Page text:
THE MAN WHO FELL TO EARTH Limited Collector’s Edition [Blu-Review]

It’s been just over a year since we lost one of our greatest creative talents. David Bowie is known first and foremost as a musician, however like many shining lights in the art world, his output spawned multiple media. The feature he is perhaps best know for (calm yourselves Labyrinth fans) is the The Man Who Fell to Earth, the thin white Duke being a perfect fit for an alien presence who visits our planet in search of water, but loses himself in a gin and tonic. On the 40th Anniversary of its release, Lionsgate brings a new restoration to Blu-ray.


Thomas Jerome Newton (David Bowie) is a humanoid alien who comes to Earth from a distant planet on a mission to take water back to his home planet in the midst of a catastrophic drought. Using the advanced technology of his home planet to patent many inventions on Earth, Newton acquires incredible wealth as the head of a technology-based conglomerate (aided by leading patent attorney Oliver Farnsworth Buck Henry, The Graduate) that he intends to use to finance the construction of a space vehicle to ship water back to his planet.

Newton embarks on a relationship with hotel maid Mary-Lou (Candy Clark American Graffiti) and makes progress with the construction of his vehicle but soon finds his true identify at risk via his roguish colleague and confident Dr. Nathan Bryce (Rip Torn Men in Black) who threatens not only his relationship with Mary-Lou, but his freedom and chances of ever returning home.

While the response on initial release was cool, Nicholas Roeg’s 1976 feature has built up a large cult following since its release. It continued the hot streak of ambitious, challenging films that Roeg made in that time, including Don’t Look Now and Walkabout.

At times brooding, others quirky, the plot is slow at times but allows an indulgence of this fish out of water character. It’s unapologetically strange at times. The film primarily serves as a critique of capitalism and greed, while weaving in an exploration of environmentalism, isolation, and acceptance. A slice of sci-fi, unreliant on special effects but with a wonder in the visuals nonetheless. Roeg gives the film a sense of poetry, despite a cold, emotional detachment stemming from the main character. It’s bleak at times, but in its ruminations there is much to ponder and appreciate.

There is much resting on David Bowie’s performance and it’s remarkable how he slinks into the role of Thomas Newton. A distinct creation, a detached observer, wary yet indulgent, so distinctly alien. It’s a role Bowie was born to play, solidifying his transcendent status while constructing a impressive balancing act, creating a mystery within the film, as much as he holds a mirror up to understanding our own culture and human behavior.


According to press release details, the original camera negative was subjected to a 4K scan, restored by Deluxe London, with the approval of cinematographer Anthony Richmond and the blessing of Nicholas Roeg. The resulting transfer is impressive for the most part. A vibrant palette, blues tend to dominate. Detail and contrast is good, on occasion a little softness creeps in, notably in exterior/brighter scenes. These are small quibbles that take little away from a visual treat.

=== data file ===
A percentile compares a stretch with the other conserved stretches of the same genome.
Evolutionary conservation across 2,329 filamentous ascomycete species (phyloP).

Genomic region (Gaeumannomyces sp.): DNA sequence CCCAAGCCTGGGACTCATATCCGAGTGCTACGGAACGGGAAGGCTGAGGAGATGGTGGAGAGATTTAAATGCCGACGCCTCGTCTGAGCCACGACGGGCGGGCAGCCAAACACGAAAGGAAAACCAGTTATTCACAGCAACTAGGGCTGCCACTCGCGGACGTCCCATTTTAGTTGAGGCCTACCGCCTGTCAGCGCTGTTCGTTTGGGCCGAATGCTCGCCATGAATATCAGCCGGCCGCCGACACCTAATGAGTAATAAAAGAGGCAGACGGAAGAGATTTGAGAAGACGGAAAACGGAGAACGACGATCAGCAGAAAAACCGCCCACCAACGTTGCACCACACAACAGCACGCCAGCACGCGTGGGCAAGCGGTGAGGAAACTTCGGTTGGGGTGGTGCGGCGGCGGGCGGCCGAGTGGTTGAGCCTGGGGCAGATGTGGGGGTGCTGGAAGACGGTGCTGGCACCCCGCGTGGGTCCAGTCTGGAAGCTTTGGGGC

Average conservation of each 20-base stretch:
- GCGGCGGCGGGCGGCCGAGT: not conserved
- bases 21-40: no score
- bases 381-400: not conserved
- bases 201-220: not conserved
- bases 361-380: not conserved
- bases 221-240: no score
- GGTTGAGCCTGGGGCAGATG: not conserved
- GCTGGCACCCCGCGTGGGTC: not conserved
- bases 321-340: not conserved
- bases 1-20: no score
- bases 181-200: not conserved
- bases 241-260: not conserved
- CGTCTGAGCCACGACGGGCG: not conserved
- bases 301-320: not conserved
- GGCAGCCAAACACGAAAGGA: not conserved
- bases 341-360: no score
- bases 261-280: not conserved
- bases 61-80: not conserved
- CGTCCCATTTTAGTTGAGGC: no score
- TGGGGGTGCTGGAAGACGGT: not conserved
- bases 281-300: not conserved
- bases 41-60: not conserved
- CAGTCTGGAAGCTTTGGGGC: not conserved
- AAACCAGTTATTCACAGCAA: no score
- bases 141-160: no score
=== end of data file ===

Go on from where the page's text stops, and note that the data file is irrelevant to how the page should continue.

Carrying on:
The release is packaged within a slipcase, containing a case for the film and special features, spread over three discs. One disc contains the Blu-ray version of the film, the other two disc are DVDs, one hosting the film, the other the extras. Also enclosed in the slipcase are 5 (lobby) cards depicting scenes from the film, a recreation of the original press book, a 66 page booklet containing images from the film together with an essay, and a small, folded version of the new poster for the film’s re-release. The contents are shown in the image below, and together make for a rather handsome package.


A stellar set of extras are packed into this release, the quality of some of the older footage is a little underwhelming, but the content is both revealing and entertaining.

· David Bowie Interview — French TV 1977: A rather frank, relaxed interview with Bowie reflecting on his transition into film.

· New Interview with Costume Designer May Routh: featuring original costume sketches

· New Interview with Stills Photographer David James: This also includes a number of unseen Behind-the-Scenes Stills

· Nearly three hours of (mostly) new interviews: with filmmaker/fan Sam Taylor-Johnson, producer Michael Deeley, actress Candy Clark, writer Paul Mayersberg, and cinematographer Tony Richmond.

· New “The Lost Soundtracks” Featurette: Featuring Interviews with (arranger/composer) Paul Buckmaster and Author Chris Campion — just over 15 minutes, about compositions for the film, excused/unused material, and the problems with constructing the soundtrack during production.

· Interview with Director Nicolas Roeg: A personal insight into how how he got into the film industry.


The Man Who Fell to Earth remains an enthralling piece of cinema, as well as a testament to the talents of David Bowie. Lionsgate has backed up a solid, remastered transfer with an an impressive package, together with a host of extras to deepen appreciation for a cult classic. Highly recommended.

The Man Who Fell to Earth is available on Lionsgate Blu-ray from January 24th

Get it at Amazon:

The Man Who Fell To Earth –
[Limited Edition Blu-ray]
[Amazon Video]

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